But as soon as people who didn’t have to work for the Promised Land came into power, things went downhill and quickly.  They didn’t have to fight for the Promised Land, they inherited it.  They took it for granted.  And they fell away.

When someone grows up in the church, they often live on an inherited faith.  And later in life, if their faith is challenged, it can fall apart because it wasn’t really their faith.

I had a disagreement with one of my instructors in school about this very topic.  I told him that I envied the ones who were converted fresh, brought to Christ out of the world or from denominations, because for them it was a true life-changing decision.  They knew where they were and they knew what they were leaving behind.  Their faith was absolutely a personal faith.

A Lack of Zeal for the Lord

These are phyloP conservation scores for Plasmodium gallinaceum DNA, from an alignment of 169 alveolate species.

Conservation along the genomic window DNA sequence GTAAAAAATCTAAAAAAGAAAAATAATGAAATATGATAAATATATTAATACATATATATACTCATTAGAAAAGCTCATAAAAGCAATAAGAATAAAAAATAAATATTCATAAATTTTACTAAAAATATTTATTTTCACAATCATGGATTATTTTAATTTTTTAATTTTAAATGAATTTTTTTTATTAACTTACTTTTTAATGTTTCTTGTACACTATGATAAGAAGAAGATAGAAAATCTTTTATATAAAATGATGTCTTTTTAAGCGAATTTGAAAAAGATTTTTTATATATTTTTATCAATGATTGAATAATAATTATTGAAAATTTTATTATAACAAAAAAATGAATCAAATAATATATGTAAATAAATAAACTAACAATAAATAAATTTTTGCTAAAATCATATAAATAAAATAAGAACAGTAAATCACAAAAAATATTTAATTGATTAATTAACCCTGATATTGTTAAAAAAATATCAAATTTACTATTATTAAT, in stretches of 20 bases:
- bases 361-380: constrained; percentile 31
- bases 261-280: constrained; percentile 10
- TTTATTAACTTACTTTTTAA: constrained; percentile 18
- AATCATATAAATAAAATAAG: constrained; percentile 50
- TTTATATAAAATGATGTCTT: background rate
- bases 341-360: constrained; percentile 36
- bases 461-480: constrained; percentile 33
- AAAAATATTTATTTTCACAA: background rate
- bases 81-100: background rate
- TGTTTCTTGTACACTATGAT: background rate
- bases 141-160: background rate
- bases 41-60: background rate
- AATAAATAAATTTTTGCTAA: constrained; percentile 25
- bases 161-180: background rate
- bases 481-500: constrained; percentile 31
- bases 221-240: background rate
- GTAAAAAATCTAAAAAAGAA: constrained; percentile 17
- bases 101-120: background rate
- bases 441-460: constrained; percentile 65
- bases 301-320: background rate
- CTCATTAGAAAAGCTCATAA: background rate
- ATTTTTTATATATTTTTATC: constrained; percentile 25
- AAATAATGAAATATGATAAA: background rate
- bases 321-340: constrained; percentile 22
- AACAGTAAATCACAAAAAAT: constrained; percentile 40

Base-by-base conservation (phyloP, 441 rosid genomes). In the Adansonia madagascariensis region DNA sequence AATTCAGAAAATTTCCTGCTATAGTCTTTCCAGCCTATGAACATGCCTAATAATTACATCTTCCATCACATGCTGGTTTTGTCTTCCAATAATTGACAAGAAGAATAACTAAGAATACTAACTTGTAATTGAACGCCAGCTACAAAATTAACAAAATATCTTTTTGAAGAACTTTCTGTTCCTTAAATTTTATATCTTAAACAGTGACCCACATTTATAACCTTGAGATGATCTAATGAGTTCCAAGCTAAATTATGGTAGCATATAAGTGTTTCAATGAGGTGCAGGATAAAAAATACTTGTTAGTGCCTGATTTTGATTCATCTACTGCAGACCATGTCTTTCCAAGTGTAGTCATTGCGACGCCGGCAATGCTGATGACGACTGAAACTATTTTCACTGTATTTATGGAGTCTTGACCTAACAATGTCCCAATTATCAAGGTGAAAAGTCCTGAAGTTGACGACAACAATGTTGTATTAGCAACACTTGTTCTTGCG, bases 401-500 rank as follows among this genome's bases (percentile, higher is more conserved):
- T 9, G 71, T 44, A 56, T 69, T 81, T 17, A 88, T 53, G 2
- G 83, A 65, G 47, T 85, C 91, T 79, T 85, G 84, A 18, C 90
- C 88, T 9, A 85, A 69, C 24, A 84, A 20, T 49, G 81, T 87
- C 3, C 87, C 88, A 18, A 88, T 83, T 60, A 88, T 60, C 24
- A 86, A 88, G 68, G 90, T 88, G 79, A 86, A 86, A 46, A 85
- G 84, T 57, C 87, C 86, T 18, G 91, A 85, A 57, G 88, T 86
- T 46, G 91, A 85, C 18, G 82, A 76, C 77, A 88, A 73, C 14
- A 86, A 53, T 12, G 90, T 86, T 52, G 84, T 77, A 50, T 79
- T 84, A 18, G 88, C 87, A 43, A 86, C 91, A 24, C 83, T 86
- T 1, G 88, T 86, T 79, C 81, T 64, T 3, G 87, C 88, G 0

Tying in with the idea of an inherited faith, children who grow up “in the church” often have a lack of zeal for the Lord once they grow up.

Why is this? Part of it has to do with having an inherited faith.  You’re not likely to be zealous about defending someone else’s beliefs.  You might say, “But those are my beliefs too!”  Then if that is truly the case, you’ll be defending your beliefs.  But unless you’ve decided for yourself (making it a personal faith)  that your parents got it right, you’re not likely to be a zealous defender of what they believe.

Part of this lack of zeal can also be attributed to the lack of seeing Christianity lived out in their parents’ daily lives.  If it’s not important to the parents, the child isn’t going to think it’s very important either.